- The church sent its relief shipment through the Middle East Council of Churches in Lebanon
CAIRO: Egypt’s two largest religious institutions have sent aid planes to Lebanon after its capital was ravaged by a massive explosion of ammonium nitrate.
Al-Azhar and the Coptic Orthodox Church loaded the aircraft with medicine, aid and other supplies to help the Lebanese, who are still coping with the aftermath of the Aug. 4 blast.
The aid planes are a continuation of an air bridge announced by Egypt earlier this month to provide urgent assistance for the crisis in Beirut.
The church sent its relief shipment through the Middle East Council of Churches in Lebanon. It included 12 tons of food and medical supplies, including 11,000 washable masks to reduce the severity of the spread of coronavirus, and a ton of medicine and equipment.
Father Gabi Hashem is the director of the Theological Affairs and Ecumenical Affairs Department at the Middle East Council of Churches. He represented the body when receiving the air bridge shipments and said there were not enough words to thank the Egyptian government and people.
He also said that the Coptic Church was the largest church in the Council and had an important role in it.
“Today these shipments express the depth of the relationship that binds the Egyptian and Lebanese people,” Hashem added. “On behalf of the council I thank President (Abdel Fattah) El-Sisi and Pope Tawadros, the elder father of the Middle East Council of Churches. The churches in the Council are continuously praying in order to revive hope and to rebuild the Middle East on humanitarian and spiritual foundations.”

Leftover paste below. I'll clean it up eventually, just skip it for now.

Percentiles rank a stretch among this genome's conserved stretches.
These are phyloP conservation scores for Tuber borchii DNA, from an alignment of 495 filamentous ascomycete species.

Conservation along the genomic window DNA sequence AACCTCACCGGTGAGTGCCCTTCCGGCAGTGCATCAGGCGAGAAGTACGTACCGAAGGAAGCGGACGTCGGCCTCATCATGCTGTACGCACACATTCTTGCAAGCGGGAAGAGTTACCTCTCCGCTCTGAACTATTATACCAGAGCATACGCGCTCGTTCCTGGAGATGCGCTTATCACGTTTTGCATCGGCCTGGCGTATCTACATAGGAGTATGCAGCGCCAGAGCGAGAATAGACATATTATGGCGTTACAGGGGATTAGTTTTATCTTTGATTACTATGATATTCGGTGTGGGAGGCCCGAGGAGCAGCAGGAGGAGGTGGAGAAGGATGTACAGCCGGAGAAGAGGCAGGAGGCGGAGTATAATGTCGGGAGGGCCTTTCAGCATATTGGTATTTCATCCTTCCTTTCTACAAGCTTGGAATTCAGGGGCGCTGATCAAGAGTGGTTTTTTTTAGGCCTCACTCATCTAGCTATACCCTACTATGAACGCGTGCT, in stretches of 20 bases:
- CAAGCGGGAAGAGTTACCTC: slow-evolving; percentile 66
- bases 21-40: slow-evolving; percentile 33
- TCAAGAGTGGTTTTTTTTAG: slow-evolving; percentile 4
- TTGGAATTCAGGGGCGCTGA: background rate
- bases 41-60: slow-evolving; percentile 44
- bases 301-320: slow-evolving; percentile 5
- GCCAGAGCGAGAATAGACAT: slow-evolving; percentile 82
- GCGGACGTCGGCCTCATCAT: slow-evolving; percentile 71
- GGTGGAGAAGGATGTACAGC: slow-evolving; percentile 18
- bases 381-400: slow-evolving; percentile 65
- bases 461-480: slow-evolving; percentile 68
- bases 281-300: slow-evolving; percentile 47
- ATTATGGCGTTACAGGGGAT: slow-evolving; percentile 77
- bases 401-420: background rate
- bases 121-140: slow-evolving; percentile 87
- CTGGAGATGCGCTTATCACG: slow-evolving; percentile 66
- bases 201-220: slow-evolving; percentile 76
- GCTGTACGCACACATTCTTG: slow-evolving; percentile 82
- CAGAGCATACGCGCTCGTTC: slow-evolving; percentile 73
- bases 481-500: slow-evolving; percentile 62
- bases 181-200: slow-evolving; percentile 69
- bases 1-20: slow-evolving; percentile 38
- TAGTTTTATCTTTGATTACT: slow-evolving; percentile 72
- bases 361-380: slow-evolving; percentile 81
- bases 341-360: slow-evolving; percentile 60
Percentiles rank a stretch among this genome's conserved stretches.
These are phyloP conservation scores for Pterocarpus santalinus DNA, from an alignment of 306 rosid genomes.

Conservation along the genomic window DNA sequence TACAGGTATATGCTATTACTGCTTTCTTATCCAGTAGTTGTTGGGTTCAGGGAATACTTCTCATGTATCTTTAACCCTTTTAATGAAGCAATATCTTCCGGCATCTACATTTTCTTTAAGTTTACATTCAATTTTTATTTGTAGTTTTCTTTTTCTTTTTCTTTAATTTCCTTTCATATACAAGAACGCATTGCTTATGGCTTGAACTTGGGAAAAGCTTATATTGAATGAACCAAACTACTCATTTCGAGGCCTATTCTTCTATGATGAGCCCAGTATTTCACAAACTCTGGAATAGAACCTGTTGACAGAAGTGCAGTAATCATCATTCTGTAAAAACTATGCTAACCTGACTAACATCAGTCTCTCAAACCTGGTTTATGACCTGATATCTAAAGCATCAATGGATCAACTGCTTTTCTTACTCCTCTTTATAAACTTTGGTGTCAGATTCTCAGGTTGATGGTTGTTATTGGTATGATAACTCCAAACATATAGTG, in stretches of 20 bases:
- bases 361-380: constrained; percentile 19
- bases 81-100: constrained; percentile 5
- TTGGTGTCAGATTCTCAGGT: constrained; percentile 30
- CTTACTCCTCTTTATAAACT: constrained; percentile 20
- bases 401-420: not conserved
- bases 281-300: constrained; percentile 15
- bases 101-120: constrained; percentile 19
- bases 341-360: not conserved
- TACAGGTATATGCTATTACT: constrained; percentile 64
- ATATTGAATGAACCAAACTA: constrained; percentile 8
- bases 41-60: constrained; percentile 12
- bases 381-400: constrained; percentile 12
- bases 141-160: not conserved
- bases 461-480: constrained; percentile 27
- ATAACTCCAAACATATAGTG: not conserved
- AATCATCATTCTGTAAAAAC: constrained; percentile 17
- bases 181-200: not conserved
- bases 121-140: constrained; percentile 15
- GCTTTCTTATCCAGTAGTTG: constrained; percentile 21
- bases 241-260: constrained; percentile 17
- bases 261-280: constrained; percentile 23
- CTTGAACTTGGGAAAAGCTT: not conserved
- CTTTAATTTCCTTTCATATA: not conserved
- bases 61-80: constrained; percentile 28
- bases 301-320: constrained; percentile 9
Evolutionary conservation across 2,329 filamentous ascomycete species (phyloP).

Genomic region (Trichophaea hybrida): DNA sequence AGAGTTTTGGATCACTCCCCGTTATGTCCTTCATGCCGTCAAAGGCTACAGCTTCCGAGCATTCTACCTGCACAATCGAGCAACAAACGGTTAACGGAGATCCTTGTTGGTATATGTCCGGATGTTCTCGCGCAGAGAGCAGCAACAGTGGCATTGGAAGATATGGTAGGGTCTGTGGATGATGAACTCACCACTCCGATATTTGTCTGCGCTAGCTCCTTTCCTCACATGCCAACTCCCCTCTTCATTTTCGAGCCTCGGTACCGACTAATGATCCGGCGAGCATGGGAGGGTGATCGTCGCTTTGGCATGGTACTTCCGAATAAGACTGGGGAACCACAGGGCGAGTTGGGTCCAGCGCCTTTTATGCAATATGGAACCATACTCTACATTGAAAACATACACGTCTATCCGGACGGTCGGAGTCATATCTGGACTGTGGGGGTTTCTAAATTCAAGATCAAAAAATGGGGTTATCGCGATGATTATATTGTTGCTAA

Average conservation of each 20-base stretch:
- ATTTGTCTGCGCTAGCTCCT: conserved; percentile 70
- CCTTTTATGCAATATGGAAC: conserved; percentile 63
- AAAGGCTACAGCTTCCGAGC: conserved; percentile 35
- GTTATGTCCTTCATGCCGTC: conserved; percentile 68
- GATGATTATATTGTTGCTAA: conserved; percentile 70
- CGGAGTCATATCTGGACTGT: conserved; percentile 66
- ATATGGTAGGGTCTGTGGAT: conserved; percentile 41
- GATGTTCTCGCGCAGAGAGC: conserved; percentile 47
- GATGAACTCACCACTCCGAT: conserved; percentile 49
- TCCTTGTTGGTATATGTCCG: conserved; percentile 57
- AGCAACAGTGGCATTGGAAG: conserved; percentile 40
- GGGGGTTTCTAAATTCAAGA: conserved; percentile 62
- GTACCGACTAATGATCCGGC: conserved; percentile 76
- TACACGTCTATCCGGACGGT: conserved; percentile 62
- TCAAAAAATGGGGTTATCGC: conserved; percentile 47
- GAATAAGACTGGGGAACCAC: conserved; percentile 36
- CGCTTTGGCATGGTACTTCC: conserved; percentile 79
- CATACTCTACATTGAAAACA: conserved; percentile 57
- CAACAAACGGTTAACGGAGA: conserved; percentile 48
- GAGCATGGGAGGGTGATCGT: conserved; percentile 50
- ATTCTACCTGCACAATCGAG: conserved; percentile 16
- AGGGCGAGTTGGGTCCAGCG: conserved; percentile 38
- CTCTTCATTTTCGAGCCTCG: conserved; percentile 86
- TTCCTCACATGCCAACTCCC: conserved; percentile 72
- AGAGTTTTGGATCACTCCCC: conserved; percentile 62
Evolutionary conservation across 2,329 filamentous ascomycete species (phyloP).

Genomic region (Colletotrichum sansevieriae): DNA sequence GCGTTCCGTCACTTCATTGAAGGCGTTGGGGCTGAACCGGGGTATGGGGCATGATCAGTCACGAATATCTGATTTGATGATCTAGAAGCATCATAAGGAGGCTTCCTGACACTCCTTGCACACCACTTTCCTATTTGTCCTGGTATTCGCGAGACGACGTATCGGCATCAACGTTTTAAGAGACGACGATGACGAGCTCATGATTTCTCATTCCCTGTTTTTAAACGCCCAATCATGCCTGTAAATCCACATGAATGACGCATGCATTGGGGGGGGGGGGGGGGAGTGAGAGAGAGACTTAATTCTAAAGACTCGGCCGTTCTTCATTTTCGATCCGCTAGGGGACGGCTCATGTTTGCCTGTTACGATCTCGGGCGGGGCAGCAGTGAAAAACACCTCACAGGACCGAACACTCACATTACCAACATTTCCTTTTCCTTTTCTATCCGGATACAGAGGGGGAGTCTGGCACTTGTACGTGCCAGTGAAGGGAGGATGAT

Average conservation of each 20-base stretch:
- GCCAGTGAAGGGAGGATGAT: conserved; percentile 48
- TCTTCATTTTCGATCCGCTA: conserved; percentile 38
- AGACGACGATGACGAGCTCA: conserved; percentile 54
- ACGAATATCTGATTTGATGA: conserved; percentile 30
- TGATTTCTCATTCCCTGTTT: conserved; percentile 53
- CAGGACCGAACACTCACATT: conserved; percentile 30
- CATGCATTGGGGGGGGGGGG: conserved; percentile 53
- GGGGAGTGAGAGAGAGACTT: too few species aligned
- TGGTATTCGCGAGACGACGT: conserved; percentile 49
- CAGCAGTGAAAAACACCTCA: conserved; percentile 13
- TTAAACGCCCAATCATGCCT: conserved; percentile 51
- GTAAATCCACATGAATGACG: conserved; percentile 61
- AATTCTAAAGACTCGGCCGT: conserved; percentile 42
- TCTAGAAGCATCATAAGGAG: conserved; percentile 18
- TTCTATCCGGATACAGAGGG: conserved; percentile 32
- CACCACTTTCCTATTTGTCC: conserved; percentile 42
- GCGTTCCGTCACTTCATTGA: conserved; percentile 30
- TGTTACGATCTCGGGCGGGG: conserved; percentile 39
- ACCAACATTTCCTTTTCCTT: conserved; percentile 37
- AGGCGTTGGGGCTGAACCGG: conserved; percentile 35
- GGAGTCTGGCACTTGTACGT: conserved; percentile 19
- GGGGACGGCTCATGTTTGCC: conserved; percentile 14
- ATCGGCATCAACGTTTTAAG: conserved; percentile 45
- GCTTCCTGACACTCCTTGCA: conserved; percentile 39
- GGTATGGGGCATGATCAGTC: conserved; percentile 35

Egyptian Ambassador to Lebanon Yasser Alawi said the supplies came with state directives to provide all forms of support to the people of Lebanon. He stressed that his country would not abandon its neighbor until it had overcome its ordeal.
Egypt’s Lebanon air bridge has four phases. The first included medical aid, the second included medical and food aid, the third had Egyptian doctors to support the work of medical personnel in Lebanon while the fourth phase will contribute to reconstruction efforts. This last phase will involve sending the tools and materials needed to restore the facilities that were destroyed by the explosion.
During his recent visit to Lebanon, Egyptian Foreign Minister Sameh Shoukry inspected the country’s field hospital in Beirut which has six main clinics.
Shoukry welcomed the hospital’s contribution to aid the injured and those affected by the blast.
The hospital is an hour away from the site of the explosion at the Port of Beirut.